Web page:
Aces on Bridge — Daily Columns

The Aces on Bridge: Thursday, June 2, 2011

Vulnerable: East-West

Dealer: South


Q 7 6

A K 9 8 6 4


6 5 2


J 8 3 2

7 5

10 4 2

Q J 7 4


5 4


K Q J 9 7 6 5 3

K 10


A K 10 9

Q J 10 2


A 9 8 3


South West North East
1 Pass 1 * 3
4 Pass 5 Pass
6 All pass

* Hearts

Opening Lead: Diamond two

“The Comic Muse, long sick, is now a-dying!

And if she goes, my tears will never stop;

For as a player, I can’t squeeze out one drop.”

— Oliver Goldsmith

In today’s deal North-South were playing transfer responses to their one-club openings. This allowed South to become declarer in six hearts, despite East’s pre-emptive maneuvers.

In fact the final contract was a good one, but maybe the duplication in values in diamonds (which should have been obvious when North moved forward at his second turn) might have indicated that South should have pulled in his horns at his third turn to speak. There was no possibility of diamond ruffs in either hand, and the risk of inevitable club losers had become more substantial. Had North’s black-suit queen been in clubs, not spades, the slam would have been far less promising.

On West’s diamond lead South could see that if spades behaved, he would be home. It would have been easy to settle for that chance, but declarer identified another significant chance — namely, that one hand (presumably West) would hold at least four cards in both spades and clubs and would consequently be squeezed.

Therefore, after drawing trumps, South ducked a club to rectify the count (meaning that by ducking the trick, South now needed all the rest of the tricks rather than the rest but one, making it easier to play for a squeeze). East won the first club with the 10 and returned the king.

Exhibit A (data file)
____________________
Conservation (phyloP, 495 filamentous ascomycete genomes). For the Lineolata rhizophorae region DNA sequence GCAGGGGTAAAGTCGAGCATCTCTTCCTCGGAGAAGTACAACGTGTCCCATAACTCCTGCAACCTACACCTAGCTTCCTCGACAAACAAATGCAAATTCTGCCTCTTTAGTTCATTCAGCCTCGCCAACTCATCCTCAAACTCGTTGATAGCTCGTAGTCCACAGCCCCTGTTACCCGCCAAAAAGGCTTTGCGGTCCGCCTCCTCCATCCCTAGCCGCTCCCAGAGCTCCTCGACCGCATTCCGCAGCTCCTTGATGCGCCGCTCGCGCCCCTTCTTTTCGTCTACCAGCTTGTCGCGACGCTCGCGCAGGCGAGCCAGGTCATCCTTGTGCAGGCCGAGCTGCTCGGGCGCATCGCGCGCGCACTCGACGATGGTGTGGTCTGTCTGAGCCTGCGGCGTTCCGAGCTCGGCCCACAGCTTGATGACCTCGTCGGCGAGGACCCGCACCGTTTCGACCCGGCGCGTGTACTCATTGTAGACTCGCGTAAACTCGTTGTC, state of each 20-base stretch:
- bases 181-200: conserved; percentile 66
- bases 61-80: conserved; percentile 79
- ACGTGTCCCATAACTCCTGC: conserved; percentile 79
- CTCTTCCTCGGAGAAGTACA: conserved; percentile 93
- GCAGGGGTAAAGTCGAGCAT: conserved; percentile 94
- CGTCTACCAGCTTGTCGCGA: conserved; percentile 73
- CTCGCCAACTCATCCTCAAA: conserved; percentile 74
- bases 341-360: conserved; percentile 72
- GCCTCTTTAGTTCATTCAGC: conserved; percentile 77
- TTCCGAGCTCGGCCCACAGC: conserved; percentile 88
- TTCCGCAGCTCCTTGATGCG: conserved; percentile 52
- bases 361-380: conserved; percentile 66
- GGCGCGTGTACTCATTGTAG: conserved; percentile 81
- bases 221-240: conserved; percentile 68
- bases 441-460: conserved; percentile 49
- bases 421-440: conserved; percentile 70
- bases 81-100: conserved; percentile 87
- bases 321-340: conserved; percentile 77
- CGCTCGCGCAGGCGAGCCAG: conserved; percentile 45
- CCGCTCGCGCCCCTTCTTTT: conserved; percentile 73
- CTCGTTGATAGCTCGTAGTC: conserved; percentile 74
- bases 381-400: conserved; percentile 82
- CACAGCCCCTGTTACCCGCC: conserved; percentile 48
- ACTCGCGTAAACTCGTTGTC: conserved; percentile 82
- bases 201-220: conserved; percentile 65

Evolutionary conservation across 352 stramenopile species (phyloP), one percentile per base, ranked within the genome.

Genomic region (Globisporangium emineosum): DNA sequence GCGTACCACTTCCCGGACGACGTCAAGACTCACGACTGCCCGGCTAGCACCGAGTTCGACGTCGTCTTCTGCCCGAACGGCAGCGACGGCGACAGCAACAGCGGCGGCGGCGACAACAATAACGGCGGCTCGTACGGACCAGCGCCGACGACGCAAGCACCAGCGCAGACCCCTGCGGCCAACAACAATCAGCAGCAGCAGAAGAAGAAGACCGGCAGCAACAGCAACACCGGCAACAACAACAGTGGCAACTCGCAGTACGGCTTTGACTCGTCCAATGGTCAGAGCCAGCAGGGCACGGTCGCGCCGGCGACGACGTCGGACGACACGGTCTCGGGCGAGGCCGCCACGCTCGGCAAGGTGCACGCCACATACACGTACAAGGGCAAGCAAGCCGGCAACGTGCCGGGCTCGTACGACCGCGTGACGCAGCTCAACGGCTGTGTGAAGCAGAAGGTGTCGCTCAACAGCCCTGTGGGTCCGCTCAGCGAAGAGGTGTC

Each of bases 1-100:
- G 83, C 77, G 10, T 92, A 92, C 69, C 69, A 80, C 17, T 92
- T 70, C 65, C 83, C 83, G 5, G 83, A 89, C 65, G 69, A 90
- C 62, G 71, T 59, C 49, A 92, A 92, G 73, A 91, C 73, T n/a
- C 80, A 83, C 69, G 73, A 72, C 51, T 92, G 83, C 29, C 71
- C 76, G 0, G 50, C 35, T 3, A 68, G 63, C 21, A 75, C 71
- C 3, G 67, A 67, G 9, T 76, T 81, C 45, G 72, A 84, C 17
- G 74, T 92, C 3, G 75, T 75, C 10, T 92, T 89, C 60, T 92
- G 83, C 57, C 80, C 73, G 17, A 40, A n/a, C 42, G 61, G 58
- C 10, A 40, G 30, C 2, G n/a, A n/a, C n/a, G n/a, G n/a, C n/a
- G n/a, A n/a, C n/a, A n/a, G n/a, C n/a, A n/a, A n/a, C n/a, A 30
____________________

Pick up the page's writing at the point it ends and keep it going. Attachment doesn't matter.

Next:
On winning, declarer ran all the trumps, throwing clubs from hand. West, unable to withstand the pressure, threw his clubs, so dummy’s club six became South’s 12th trick.


South holds:

J 8 3 2
7 5
10 4 2
Q J 7 4


South West North East
1 Dbl. Pass
1 Pass 3 Pass
ANSWER: Your partner’s sequence suggests four or five spades and about a 20-count. In this sequence you should use any excuse to bid on to game — and here you don’t need an excuse. With four spades, a ruffing value, and some potentially useful clubs, bid game with confidence.


For details of Bobby Wolff’s autobiography, The Lone Wolff, contact If you would like to contact Bobby Wolff, please leave a comment at this blog. Reproduced with permission of United Feature Syndicate, Inc., Copyright 2011. If you are interested in reprinting The Aces on Bridge column, contact